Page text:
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Understanding Type and Text in Photoshop, Part 1

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In Part 1 of his three-part series, Photoshop expert Pete Bauer explains the fundamental concepts you need to understand to work with type in Photoshop.
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Photoshop CS3 is the premiere image-editing program available today. But it offers far more than mere digital tweaks to your photos. It’s also the tool of choice for many other creative endeavors. And many of those other projects involve adding text to artwork. Even digital photographers benefit from Photoshop’s type handling capabilities—what better way to add a title, copyright information, or even a watermark to a photo than right in Photoshop? (While Photoshop is great for adding a line of type or perhaps a few paragraphs of text, perhaps to a flyer or brochure or poster, remember that it’s not the program of choice for such complex projects as books or magazine articles. Such work requires a page layout program like Adobe InDesign.)

Until version 5's type layers, there really wasn't "type" in Photoshop. Rather, we created masks (selections) in the shape of characters and filled with color. You couldn't edit the text later, and it printed as pixels. Photoshop 6 added vector type, which improved output to PostScript devices, such as laser printers and imagesetters. Photoshop 7 adds a few more features. (Despite these important improvements in Photoshop’s text handling capabilities, if you need to add lots of text or very small type to a project, consider using Adobe InDesign Illustrator.)

Basic Type-Related Concepts

There are numerous advantages to vector type. For example, when printed with a PostScript output device, the edges remain crisp and clean, without the so-called jaggies—the visible stair-step edges of pixels along a curve. Vector artwork can be scaled in an illustration program or by a PostScript printer and still retain those high-quality edges. Because it consists of mathematically defined paths, it can also be manipulated in ways impossible with raster art. Figure 1 compares enlarged vector and raster characters and shows how the vector paths of an individual character might be edited.

Figure 1

Figure 1 When scaled, vector text retains crisp edges, while rasterized text loses definition.

The primary advantage of raster art is its capability of reproducing fine transitions and gradations in color, such as those found in photographs. Because type is usually a single color, that capability is not of particular value. However, Photoshop’s vector type can be rasterized when necessary.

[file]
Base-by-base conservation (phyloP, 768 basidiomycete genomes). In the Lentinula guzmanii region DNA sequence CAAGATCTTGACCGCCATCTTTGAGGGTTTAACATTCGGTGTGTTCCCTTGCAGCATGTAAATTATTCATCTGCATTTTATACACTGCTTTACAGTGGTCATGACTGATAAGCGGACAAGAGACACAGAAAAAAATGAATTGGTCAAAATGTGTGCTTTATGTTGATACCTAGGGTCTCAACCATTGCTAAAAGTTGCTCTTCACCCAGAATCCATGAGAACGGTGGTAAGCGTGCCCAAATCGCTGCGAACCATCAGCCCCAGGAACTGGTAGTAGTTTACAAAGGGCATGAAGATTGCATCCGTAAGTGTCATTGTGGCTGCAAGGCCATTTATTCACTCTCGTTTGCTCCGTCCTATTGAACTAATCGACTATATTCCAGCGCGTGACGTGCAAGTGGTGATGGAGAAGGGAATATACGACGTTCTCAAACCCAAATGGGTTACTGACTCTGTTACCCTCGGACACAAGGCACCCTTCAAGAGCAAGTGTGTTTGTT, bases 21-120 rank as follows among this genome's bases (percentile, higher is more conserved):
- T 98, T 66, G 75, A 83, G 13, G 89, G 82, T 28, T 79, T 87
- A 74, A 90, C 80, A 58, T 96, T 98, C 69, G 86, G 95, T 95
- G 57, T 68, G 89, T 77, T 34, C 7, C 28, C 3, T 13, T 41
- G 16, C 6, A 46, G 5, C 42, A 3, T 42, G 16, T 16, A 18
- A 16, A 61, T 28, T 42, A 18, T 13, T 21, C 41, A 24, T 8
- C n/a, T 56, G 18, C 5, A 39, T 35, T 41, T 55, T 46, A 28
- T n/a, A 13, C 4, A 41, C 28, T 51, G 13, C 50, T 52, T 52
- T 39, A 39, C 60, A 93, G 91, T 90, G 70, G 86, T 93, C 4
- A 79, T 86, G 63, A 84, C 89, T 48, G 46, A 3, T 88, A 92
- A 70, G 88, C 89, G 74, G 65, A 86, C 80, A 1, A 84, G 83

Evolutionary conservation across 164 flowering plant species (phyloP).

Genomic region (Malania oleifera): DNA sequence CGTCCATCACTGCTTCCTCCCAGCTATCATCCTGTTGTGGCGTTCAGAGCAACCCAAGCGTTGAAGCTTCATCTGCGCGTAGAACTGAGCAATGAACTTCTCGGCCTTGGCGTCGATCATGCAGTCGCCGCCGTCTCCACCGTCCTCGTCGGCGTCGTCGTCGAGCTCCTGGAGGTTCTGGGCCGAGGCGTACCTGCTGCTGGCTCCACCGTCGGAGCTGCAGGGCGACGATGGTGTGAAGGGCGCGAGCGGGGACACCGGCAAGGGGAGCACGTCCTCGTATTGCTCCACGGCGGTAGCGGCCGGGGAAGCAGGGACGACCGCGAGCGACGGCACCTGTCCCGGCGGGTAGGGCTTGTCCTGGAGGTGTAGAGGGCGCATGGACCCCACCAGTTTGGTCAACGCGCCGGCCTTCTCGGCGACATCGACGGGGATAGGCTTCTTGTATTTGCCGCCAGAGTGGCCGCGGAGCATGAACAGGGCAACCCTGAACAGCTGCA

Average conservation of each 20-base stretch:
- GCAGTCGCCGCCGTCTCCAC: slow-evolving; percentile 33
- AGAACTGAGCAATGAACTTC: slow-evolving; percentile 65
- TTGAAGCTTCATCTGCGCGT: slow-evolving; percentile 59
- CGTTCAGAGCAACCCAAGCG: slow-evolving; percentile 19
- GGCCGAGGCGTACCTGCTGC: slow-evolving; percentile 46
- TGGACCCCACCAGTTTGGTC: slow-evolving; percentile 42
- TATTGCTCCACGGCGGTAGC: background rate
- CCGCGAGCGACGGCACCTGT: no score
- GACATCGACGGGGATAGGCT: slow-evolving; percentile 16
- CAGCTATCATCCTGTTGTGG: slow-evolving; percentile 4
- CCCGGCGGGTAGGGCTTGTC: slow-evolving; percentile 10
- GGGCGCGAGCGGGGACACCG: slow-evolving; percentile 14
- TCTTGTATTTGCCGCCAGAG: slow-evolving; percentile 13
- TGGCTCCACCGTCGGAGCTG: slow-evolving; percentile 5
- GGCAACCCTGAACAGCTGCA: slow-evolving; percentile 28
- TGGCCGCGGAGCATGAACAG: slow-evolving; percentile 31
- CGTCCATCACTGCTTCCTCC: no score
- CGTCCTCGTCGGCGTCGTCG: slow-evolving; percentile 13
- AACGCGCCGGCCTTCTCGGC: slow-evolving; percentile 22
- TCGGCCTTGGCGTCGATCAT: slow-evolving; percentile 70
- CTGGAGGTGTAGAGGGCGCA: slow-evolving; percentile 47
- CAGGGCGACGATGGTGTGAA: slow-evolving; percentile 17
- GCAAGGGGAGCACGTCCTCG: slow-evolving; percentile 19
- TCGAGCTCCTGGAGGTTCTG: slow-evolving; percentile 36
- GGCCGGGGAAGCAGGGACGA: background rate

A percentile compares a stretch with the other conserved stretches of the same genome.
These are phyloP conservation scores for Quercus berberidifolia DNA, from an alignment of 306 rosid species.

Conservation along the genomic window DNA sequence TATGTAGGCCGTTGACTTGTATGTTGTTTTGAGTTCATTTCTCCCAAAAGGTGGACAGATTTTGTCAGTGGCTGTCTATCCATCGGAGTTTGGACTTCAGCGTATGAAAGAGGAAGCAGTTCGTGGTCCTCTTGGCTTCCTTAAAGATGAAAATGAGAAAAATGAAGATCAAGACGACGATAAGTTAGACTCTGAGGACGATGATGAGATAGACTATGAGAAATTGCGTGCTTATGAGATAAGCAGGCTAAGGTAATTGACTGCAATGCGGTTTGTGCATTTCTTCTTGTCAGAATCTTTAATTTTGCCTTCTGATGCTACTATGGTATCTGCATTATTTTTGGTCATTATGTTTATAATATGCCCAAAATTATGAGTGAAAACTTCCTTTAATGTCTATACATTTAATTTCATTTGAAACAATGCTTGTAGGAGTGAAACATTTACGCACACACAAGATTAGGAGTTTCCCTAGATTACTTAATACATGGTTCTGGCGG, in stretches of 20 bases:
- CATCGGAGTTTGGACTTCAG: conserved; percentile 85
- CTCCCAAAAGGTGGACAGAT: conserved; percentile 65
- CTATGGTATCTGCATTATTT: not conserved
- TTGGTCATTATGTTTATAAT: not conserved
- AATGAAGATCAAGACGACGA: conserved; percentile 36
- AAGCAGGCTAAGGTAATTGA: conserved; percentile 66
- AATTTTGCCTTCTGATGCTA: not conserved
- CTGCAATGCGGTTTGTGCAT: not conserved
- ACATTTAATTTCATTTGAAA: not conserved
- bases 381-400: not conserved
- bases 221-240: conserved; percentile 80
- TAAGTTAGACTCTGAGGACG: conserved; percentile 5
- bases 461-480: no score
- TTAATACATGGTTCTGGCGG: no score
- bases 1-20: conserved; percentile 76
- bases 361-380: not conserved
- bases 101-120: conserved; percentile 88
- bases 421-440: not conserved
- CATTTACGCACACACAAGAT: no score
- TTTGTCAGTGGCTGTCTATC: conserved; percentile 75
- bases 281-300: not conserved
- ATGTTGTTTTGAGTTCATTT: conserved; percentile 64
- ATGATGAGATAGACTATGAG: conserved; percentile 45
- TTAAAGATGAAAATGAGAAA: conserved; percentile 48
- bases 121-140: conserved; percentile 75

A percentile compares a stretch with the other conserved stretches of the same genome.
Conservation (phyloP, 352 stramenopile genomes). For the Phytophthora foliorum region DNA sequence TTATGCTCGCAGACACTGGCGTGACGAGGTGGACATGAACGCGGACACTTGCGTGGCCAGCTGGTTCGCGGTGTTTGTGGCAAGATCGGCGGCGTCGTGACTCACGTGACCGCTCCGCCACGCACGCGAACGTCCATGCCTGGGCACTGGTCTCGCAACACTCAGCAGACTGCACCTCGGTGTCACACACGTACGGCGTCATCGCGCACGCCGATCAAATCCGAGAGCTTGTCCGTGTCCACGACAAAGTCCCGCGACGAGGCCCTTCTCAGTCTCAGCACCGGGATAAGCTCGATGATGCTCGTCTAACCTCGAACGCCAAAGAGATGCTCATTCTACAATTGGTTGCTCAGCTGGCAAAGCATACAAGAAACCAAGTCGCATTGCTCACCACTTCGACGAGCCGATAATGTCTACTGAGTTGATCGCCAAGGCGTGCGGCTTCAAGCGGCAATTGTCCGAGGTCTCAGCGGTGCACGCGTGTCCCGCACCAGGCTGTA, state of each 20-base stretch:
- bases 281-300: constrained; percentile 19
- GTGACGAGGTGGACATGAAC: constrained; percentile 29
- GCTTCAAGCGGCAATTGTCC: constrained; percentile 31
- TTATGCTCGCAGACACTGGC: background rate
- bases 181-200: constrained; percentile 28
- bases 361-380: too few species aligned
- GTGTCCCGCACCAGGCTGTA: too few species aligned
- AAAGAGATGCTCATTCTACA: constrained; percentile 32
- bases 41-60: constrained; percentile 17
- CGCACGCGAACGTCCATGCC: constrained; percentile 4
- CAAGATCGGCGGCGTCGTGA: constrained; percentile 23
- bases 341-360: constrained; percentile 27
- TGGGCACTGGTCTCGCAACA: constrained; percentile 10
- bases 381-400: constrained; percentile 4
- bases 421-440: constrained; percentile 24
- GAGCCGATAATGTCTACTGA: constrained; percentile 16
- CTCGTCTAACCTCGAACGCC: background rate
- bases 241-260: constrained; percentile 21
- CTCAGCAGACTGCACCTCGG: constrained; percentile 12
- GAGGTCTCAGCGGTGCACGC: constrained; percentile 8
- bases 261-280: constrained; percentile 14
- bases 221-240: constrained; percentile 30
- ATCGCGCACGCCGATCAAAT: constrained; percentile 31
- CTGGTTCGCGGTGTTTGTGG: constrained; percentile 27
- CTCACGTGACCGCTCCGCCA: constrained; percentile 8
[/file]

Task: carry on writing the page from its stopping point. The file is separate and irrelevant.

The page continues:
The difference between vector and rasterized type is primarily of importance during the creation process and when preparing artwork for placement in a page layout program. In most other circumstances, the type is automatically rasterized. Remember that Web artwork prepared in Photoshop is raster (including any text incorporated into the images). Likewise, inkjet printers don’t take advantage of vector type. (Only PostScript printers can actually work with vectors as such.) When outputting to an inkjet printer, saving images for the Web, or using a non-PostScript file format, type is automatically rasterized. This doesn't mean, however, that you want to rasterize the type manually. Instead, leave it as vector in your original document so that it can be edited, and let the printer's software rasterize upon output.

In Photoshop, the PostScript file formats (those that support vectors) are limited to Photoshop (.psd), Encapsulated PostScript (.eps), Portable Document Format (.pdf), and Desktop Color Separations (.dcs). The enhanced TIFF file format can also support vector type layers, but full implementation of the format’s advanced features outside the Adobe Creative Suite is virtually nonexistent.

When saving in a format that can maintain vector artwork or type, you’ll need to ensure that the Include Vector Data option is selected. You'll see check boxes in the various PostScript file format options dialog boxes (which appear after Photoshop’s Save As dialog box). While both the EPS and the DCS option dialog boxes warn about reopening files in Photoshop, the PDF dialog box does not.

Another advantage of using vector type in Photoshop is type warping. Clicking the Warp Type button in the Options Bar allows you to choose from a variety of preset (yet customizable) type distortion options. As you can see in Figure 2, Photoshop’s type warping capabilities allow you to manipulate text in a variety of ways.

Figure 2

Figure 2 These are just six of the many ways you can warp type in Photoshop.

Type warping in Photoshop should not be confused with type-on-a-path (discussed later in this article).

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